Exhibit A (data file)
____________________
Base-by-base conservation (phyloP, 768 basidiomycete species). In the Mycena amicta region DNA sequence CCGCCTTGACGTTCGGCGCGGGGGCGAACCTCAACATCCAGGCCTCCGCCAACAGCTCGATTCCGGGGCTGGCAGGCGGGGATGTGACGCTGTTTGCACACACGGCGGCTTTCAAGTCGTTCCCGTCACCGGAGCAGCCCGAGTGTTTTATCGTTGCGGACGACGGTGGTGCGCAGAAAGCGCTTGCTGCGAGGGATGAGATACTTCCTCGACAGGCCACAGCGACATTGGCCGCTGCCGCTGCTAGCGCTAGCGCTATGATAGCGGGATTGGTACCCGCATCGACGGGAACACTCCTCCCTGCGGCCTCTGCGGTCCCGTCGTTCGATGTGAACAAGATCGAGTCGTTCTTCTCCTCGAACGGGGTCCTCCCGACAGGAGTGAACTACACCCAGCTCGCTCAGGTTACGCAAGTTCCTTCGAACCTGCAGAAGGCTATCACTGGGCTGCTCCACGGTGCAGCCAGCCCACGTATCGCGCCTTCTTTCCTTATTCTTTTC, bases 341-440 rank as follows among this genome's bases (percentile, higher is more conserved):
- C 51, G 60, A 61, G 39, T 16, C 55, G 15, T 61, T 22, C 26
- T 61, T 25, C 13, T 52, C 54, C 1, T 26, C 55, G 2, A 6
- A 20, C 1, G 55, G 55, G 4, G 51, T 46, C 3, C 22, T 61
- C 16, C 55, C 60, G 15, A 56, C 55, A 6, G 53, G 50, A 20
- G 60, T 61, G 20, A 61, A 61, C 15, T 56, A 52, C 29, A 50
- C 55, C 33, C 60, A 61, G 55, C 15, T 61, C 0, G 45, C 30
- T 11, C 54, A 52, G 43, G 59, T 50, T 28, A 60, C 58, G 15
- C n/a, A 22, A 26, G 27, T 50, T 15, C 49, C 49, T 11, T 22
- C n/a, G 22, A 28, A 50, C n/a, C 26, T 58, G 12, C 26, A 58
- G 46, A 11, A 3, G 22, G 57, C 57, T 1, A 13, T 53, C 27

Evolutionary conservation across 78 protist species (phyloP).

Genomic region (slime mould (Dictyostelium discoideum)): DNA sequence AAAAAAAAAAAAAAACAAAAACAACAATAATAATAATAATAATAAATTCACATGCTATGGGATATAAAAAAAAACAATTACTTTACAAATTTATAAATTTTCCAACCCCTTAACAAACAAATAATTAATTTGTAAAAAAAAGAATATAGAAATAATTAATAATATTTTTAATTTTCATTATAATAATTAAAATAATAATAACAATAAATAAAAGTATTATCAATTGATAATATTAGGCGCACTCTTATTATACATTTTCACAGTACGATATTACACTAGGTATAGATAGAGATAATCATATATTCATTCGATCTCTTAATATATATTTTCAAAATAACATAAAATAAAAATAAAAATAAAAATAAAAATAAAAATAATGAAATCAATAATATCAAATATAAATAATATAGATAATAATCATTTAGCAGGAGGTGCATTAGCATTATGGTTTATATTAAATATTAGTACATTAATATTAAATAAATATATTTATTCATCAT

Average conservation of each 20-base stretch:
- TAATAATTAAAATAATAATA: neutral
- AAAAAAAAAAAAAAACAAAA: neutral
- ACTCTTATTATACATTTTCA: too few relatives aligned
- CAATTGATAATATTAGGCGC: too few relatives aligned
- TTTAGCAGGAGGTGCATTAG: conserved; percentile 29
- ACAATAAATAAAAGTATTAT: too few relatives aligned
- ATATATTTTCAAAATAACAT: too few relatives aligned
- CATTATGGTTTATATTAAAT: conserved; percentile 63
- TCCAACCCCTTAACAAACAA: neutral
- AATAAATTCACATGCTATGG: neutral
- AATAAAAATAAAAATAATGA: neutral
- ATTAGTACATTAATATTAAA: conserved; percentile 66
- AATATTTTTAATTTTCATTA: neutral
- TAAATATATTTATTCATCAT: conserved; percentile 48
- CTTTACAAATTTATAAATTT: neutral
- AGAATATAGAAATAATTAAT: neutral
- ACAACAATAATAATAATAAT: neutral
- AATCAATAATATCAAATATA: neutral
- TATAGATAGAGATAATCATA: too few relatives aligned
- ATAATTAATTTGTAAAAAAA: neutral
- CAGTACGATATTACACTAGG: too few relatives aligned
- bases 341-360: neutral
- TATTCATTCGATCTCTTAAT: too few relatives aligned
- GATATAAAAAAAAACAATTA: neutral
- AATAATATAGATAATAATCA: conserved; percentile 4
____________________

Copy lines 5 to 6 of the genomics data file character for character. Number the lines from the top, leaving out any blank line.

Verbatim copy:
- C 16, C 55, C 60, G 15, A 56, C 55, A 6, G 53, G 50, A 20
- G 60, T 61, G 20, A 61, A 61, C 15, T 56, A 52, C 29, A 50